In traditional RADIUS the client can make an AAA request to a RADIUS server, be grated basic connectivity, and life would move on. If the posture of the endpoint of the endpoints circumstances changed, there was no mechanism in RADIUS to update the authorization policy. To address this issue, RADIUS Change of Authorization (CoA) was developed. RADIUS CoA is defined in RFC 5176. CoA messages are used by the AAA framework to dynamically modify subscriber sessions.
CoA and Cisco Identity Services Engine
CoA is a big part of using Cisco ISE. After an endpoint successfully authenticates, the can be given basic connectivity, providing ISE the time it needs to profile and posture the endpoint. Once ISE profiles and/or postures the device, ISE sends a CoA message to the Network Access Device (NAD). The CoA message contains new policy based on the profile or posture. The policy can be a dACL, and VLAN assignment, an SGT and so on. The following image depicts a high level CoA process.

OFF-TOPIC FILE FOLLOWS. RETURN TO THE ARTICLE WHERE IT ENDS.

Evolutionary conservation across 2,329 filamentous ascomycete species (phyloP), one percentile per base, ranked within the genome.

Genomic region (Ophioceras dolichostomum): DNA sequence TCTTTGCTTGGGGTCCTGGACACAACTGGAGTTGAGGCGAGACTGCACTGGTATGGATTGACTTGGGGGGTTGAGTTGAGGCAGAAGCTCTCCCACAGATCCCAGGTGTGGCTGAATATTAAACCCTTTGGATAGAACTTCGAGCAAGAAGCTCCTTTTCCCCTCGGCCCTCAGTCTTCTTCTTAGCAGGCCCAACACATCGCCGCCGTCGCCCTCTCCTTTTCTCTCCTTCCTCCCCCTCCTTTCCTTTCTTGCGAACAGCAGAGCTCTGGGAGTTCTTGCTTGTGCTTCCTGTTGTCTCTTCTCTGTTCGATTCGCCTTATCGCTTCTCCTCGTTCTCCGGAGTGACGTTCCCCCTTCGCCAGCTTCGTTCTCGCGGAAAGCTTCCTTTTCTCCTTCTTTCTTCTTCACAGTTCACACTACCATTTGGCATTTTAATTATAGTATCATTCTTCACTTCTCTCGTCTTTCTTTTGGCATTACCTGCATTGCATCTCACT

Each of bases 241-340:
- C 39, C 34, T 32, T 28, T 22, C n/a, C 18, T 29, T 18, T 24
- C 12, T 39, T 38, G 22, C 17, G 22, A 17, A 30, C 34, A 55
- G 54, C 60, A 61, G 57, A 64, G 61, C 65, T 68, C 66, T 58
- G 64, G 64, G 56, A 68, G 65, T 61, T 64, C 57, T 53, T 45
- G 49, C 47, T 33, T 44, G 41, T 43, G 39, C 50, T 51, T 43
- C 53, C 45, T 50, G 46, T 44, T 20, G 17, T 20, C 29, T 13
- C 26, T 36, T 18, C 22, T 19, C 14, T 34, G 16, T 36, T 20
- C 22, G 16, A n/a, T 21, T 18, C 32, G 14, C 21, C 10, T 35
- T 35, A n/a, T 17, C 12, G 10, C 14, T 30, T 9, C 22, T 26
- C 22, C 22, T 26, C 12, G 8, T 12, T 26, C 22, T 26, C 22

CoA and Central Web Authentication
CoA is also used to perform Centralized Web Authentication (CWA). When the initial authentication fails, ISE can be configured to fallback to a web based authentication. In this situation ISE would push an initial policy that would only allow web traffic and have that traffic redirected to ISE. This creates a captive portal. ISE also sends the URL of an authentication portal to the NAD that can then be pushed to the use browser session. Once successful guest authentication takes place ISE uses CoA to push a new policy to the NAD, updating the policy from captive portal to guest access or otherwise. The following image depicts a high level CWA.
As you can tell, CoA is a major part of ISE functionality. This is part of the reason that a switch infrastructure might need to be upgraded to support ISE. Not all switches support the CoA capability and without it you are limited to basic authentication and authorization.